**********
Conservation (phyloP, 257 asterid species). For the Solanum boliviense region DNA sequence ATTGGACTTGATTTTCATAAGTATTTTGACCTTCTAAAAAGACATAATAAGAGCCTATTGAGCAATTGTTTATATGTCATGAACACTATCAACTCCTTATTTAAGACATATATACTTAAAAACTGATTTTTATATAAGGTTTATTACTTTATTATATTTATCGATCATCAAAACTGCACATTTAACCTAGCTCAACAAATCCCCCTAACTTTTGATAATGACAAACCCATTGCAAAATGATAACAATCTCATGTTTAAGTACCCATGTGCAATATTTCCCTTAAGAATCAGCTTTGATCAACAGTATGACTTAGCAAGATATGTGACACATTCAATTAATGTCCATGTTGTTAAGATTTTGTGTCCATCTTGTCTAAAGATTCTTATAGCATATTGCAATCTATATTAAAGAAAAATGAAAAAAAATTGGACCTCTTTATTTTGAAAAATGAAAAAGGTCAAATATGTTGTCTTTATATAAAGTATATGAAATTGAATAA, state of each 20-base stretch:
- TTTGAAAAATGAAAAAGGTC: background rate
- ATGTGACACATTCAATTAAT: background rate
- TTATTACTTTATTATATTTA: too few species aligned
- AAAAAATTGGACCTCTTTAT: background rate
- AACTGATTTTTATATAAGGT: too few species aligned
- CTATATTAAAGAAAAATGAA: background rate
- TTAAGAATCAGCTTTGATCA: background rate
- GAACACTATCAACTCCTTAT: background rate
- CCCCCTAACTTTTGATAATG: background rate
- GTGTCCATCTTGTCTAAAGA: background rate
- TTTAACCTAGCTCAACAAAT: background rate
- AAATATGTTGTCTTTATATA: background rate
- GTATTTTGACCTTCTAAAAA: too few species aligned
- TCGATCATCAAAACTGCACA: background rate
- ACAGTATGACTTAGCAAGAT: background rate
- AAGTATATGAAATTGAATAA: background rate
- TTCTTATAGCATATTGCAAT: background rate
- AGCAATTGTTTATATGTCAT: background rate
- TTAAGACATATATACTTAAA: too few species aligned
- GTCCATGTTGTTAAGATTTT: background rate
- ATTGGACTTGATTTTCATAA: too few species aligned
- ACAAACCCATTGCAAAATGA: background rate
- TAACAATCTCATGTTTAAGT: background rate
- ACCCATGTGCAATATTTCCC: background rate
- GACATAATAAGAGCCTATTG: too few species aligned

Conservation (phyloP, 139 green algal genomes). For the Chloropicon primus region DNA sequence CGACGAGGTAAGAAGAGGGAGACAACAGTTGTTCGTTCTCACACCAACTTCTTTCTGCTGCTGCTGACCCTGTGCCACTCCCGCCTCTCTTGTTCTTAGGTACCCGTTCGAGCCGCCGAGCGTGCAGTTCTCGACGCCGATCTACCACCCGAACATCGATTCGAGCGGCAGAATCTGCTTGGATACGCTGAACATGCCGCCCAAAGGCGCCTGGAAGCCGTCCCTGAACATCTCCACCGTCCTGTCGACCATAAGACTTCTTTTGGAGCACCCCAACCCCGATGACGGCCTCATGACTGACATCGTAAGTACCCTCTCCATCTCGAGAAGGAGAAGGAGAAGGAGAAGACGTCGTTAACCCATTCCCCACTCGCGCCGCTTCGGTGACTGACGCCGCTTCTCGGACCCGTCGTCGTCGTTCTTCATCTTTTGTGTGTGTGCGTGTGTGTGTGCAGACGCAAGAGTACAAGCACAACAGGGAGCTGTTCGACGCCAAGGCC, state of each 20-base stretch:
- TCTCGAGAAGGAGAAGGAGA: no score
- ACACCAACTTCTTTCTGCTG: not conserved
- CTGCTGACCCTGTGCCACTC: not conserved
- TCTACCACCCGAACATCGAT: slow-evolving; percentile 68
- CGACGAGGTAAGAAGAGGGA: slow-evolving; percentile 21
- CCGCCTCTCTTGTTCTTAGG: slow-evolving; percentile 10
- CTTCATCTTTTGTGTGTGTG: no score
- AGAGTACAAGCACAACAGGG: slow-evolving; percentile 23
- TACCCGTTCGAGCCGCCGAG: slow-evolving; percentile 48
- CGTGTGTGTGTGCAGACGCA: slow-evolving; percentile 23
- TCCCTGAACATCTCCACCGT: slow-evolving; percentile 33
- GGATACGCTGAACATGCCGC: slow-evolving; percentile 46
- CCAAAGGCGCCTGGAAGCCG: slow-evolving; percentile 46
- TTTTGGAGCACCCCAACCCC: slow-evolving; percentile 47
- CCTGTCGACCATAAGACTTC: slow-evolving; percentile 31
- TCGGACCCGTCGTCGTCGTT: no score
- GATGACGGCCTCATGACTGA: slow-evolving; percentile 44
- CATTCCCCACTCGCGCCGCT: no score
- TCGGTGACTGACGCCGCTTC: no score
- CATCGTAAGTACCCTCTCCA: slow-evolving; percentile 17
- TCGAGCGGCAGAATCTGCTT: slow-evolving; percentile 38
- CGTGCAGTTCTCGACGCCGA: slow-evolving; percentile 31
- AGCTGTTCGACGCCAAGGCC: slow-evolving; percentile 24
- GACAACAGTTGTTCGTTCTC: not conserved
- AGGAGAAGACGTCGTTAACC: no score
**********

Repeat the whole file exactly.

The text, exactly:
Conservation (phyloP, 257 asterid species). For the Solanum boliviense region DNA sequence ATTGGACTTGATTTTCATAAGTATTTTGACCTTCTAAAAAGACATAATAAGAGCCTATTGAGCAATTGTTTATATGTCATGAACACTATCAACTCCTTATTTAAGACATATATACTTAAAAACTGATTTTTATATAAGGTTTATTACTTTATTATATTTATCGATCATCAAAACTGCACATTTAACCTAGCTCAACAAATCCCCCTAACTTTTGATAATGACAAACCCATTGCAAAATGATAACAATCTCATGTTTAAGTACCCATGTGCAATATTTCCCTTAAGAATCAGCTTTGATCAACAGTATGACTTAGCAAGATATGTGACACATTCAATTAATGTCCATGTTGTTAAGATTTTGTGTCCATCTTGTCTAAAGATTCTTATAGCATATTGCAATCTATATTAAAGAAAAATGAAAAAAAATTGGACCTCTTTATTTTGAAAAATGAAAAAGGTCAAATATGTTGTCTTTATATAAAGTATATGAAATTGAATAA, state of each 20-base stretch:
- TTTGAAAAATGAAAAAGGTC: background rate
- ATGTGACACATTCAATTAAT: background rate
- TTATTACTTTATTATATTTA: too few species aligned
- AAAAAATTGGACCTCTTTAT: background rate
- AACTGATTTTTATATAAGGT: too few species aligned
- CTATATTAAAGAAAAATGAA: background rate
- TTAAGAATCAGCTTTGATCA: background rate
- GAACACTATCAACTCCTTAT: background rate
- CCCCCTAACTTTTGATAATG: background rate
- GTGTCCATCTTGTCTAAAGA: background rate
- TTTAACCTAGCTCAACAAAT: background rate
- AAATATGTTGTCTTTATATA: background rate
- GTATTTTGACCTTCTAAAAA: too few species aligned
- TCGATCATCAAAACTGCACA: background rate
- ACAGTATGACTTAGCAAGAT: background rate
- AAGTATATGAAATTGAATAA: background rate
- TTCTTATAGCATATTGCAAT: background rate
- AGCAATTGTTTATATGTCAT: background rate
- TTAAGACATATATACTTAAA: too few species aligned
- GTCCATGTTGTTAAGATTTT: background rate
- ATTGGACTTGATTTTCATAA: too few species aligned
- ACAAACCCATTGCAAAATGA: background rate
- TAACAATCTCATGTTTAAGT: background rate
- ACCCATGTGCAATATTTCCC: background rate
- GACATAATAAGAGCCTATTG: too few species aligned

Conservation (phyloP, 139 green algal genomes). For the Chloropicon primus region DNA sequence CGACGAGGTAAGAAGAGGGAGACAACAGTTGTTCGTTCTCACACCAACTTCTTTCTGCTGCTGCTGACCCTGTGCCACTCCCGCCTCTCTTGTTCTTAGGTACCCGTTCGAGCCGCCGAGCGTGCAGTTCTCGACGCCGATCTACCACCCGAACATCGATTCGAGCGGCAGAATCTGCTTGGATACGCTGAACATGCCGCCCAAAGGCGCCTGGAAGCCGTCCCTGAACATCTCCACCGTCCTGTCGACCATAAGACTTCTTTTGGAGCACCCCAACCCCGATGACGGCCTCATGACTGACATCGTAAGTACCCTCTCCATCTCGAGAAGGAGAAGGAGAAGGAGAAGACGTCGTTAACCCATTCCCCACTCGCGCCGCTTCGGTGACTGACGCCGCTTCTCGGACCCGTCGTCGTCGTTCTTCATCTTTTGTGTGTGTGCGTGTGTGTGTGCAGACGCAAGAGTACAAGCACAACAGGGAGCTGTTCGACGCCAAGGCC, state of each 20-base stretch:
- TCTCGAGAAGGAGAAGGAGA: no score
- ACACCAACTTCTTTCTGCTG: not conserved
- CTGCTGACCCTGTGCCACTC: not conserved
- TCTACCACCCGAACATCGAT: slow-evolving; percentile 68
- CGACGAGGTAAGAAGAGGGA: slow-evolving; percentile 21
- CCGCCTCTCTTGTTCTTAGG: slow-evolving; percentile 10
- CTTCATCTTTTGTGTGTGTG: no score
- AGAGTACAAGCACAACAGGG: slow-evolving; percentile 23
- TACCCGTTCGAGCCGCCGAG: slow-evolving; percentile 48
- CGTGTGTGTGTGCAGACGCA: slow-evolving; percentile 23
- TCCCTGAACATCTCCACCGT: slow-evolving; percentile 33
- GGATACGCTGAACATGCCGC: slow-evolving; percentile 46
- CCAAAGGCGCCTGGAAGCCG: slow-evolving; percentile 46
- TTTTGGAGCACCCCAACCCC: slow-evolving; percentile 47
- CCTGTCGACCATAAGACTTC: slow-evolving; percentile 31
- TCGGACCCGTCGTCGTCGTT: no score
- GATGACGGCCTCATGACTGA: slow-evolving; percentile 44
- CATTCCCCACTCGCGCCGCT: no score
- TCGGTGACTGACGCCGCTTC: no score
- CATCGTAAGTACCCTCTCCA: slow-evolving; percentile 17
- TCGAGCGGCAGAATCTGCTT: slow-evolving; percentile 38
- CGTGCAGTTCTCGACGCCGA: slow-evolving; percentile 31
- AGCTGTTCGACGCCAAGGCC: slow-evolving; percentile 24
- GACAACAGTTGTTCGTTCTC: not conserved
- AGGAGAAGACGTCGTTAACC: no score